Most of us have driven by a business that is in the process of renovation. Usually there is a sign that says, “Please Pardon Our Progress!” The reason? The changes are being made to provide an improved business environment and/or experience for the consumer. But in the interim, the customer is asked to put up with some minor inconveniences like dust and crowded conditions until the work is completed. While people welcome improvements they are often impatient with the rate of progress.

Of course, that is no revelation. Today we’re obsessed with speed.  We want the quick fix, the shortcut, the on-the-spot solution. We want a sermon, a seminar, or an experience that will instantly resolve all problems, remove all temptation, and release us from all growing pains. It is easy to forget that God is more interested in strength and stability than how quickly something happens.

This is true of new Christians. They understandably want to be more Christlike and to live their lives in Christ as outlined in Colossians 2:6-7.  “So then, just as you received Christ Jesus as Lord, continue to live your lives in him, rooted and built up in him, strengthened in the faith as you were taught, and overflowing with thankfulness.” This does not happen overnight. It is a journey.

But, before I talk about that journey let me say this to new Christians. You made the best decision of your life. You are at the beginning of a new relationship–a relationship with God that is possible because of Jesus Christ. As with any relationship, your relationship with God will grow stronger and deeper through communication and experiences. As you learn more about God the Father and the Lord Jesus Christ, you will grow to love God and trust Him more and more. You will also come to a better understanding of how Jesus is relevant to the details of your life. Your relationship will grow also as you see God’s faithfulness in situations in your life, particularly situations that you have turned over to Him in prayer.

Now back to idea of pardoning our progress. While being like Christ is our eventual destination, the journey will last a lifetime. Every day God wants you to become a little more like him: “and have put on the new self, which is being renewed in knowledge after the image of its creator.” (Colossians 3:10)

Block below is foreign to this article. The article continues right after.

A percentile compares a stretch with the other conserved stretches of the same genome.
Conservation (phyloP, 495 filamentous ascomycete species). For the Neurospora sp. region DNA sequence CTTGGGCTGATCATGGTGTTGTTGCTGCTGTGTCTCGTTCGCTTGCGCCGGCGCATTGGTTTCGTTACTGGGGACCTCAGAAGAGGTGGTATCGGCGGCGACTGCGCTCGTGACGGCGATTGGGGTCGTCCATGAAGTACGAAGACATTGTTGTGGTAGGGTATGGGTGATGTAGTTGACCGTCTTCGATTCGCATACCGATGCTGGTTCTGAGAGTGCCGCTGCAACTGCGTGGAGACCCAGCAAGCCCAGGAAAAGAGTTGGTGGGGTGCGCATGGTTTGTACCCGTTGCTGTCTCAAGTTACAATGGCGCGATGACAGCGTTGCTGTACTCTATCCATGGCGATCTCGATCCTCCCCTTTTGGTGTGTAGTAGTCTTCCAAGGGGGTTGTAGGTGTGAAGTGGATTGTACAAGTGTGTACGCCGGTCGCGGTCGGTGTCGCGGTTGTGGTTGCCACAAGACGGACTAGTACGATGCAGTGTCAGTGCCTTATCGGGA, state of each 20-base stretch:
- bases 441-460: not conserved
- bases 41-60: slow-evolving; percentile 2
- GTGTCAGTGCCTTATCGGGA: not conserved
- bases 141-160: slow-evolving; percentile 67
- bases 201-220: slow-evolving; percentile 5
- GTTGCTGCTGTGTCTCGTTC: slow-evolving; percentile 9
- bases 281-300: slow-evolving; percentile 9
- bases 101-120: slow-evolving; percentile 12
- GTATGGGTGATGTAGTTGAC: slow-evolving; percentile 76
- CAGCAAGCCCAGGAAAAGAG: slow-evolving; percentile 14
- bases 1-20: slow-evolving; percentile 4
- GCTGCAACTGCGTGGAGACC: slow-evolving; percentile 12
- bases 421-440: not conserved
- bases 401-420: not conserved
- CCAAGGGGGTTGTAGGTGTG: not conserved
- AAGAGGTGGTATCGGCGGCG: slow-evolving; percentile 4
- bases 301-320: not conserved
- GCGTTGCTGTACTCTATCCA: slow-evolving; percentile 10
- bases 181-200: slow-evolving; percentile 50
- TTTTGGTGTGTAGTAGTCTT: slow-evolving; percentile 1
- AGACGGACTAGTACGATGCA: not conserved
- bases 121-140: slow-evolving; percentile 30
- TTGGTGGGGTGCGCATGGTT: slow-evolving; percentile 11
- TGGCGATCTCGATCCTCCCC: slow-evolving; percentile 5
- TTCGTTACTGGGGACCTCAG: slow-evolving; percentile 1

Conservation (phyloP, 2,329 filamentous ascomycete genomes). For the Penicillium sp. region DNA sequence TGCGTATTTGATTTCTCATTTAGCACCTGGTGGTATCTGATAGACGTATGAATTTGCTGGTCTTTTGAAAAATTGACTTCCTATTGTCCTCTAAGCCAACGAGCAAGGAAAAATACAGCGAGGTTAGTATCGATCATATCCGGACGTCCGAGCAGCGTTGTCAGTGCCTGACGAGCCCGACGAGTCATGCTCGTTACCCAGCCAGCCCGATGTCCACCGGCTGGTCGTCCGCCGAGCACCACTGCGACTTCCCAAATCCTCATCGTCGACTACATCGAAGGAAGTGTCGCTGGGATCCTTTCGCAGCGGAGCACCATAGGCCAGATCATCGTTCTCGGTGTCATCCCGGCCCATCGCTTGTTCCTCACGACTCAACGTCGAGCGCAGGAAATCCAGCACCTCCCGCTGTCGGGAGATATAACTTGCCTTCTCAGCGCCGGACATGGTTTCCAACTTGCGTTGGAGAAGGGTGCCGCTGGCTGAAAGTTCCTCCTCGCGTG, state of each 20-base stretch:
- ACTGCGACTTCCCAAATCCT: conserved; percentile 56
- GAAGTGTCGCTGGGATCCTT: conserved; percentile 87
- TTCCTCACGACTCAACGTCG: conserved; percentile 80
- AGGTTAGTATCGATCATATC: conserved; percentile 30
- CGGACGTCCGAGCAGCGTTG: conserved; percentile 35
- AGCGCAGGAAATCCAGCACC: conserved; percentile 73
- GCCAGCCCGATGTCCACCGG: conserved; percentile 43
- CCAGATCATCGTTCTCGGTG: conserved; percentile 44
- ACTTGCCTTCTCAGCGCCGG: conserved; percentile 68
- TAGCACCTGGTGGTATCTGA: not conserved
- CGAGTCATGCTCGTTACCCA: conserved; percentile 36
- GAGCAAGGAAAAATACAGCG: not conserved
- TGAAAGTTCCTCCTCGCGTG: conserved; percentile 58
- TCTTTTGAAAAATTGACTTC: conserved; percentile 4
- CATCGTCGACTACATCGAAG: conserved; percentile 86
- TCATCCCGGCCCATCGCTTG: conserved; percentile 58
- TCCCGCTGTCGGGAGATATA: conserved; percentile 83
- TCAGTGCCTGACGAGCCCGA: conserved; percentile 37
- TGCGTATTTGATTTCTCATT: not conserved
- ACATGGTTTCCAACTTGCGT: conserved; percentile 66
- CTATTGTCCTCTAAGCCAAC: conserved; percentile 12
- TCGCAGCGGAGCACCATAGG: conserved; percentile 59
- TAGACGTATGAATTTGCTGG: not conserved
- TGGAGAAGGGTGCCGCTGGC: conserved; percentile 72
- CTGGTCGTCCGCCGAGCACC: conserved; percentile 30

Remember that real maturity is never the result of a single experience, no matter how powerful or moving. Growth is gradual. The Bible says, “our lives gradually becoming brighter and more beautiful as God enters our lives and we become like him.” (2 Corinthians 3:18b, Msg) We simply can’t microwave people into maturity.

Most of you know I like to run. I learned quickly that I couldn’t microwave myself into a runner. It requires patience and perseverance. Smaller, incremental goals are necessary.  There is a tendency in running, especially early in the process to get discouraged and want to chuck the process. That’s because I tend to want results overnight. I want to make the jump to light speed and run in marathons after a short period. But it just doesn’t work like this.

The same thing applies in our walk with God. We can’t make the jump to being Christlike overnight.  Jesus  used the example of the mustard seed in Matthew 13: 31-32 to talk about his kingdom. I’m no expert, but I know that you don’t throw a seed in the ground and then take a nap and then “presto” a redwood is growing out of nowhere. It takes time. It takes patience. It takes persistence.

All of us are works-in-progress. We’re not finished, not glorified, not perfected, not completed. We are all “under new management.” We’re all “under construction.” And construction is long, loud, noisy, and very messy.  That’s why most of us can hear the sound of hammering and sawing on the inside.  God never stops his work because there is so much work that needs to be done.

But don’t worry, God will finish the job. It’s almost like God is a sculptor working with a rough, imperfect piece of marble.  The end sculpture is going to be Marty Martin. It’s a hard job because the chunk is badly marred, discolored, and cracked in odd places. It’s about the worst piece of marble a sculptor could ever find.  But God is undeterred and He patiently plies His craft, chipping away the bad parts, chiseling an image into the hard stone, stopping occasionally to polish here and there.  One day he finally finishes one small section of the statue.  The next morning, He discovers part of what He finished has been messed up.

But our God is faithful.  He patiently picks up his chisel and goes back to work.  He won’t quit half-way through a project. What God starts, he finishes. And although it will take time, we can become more Christlike.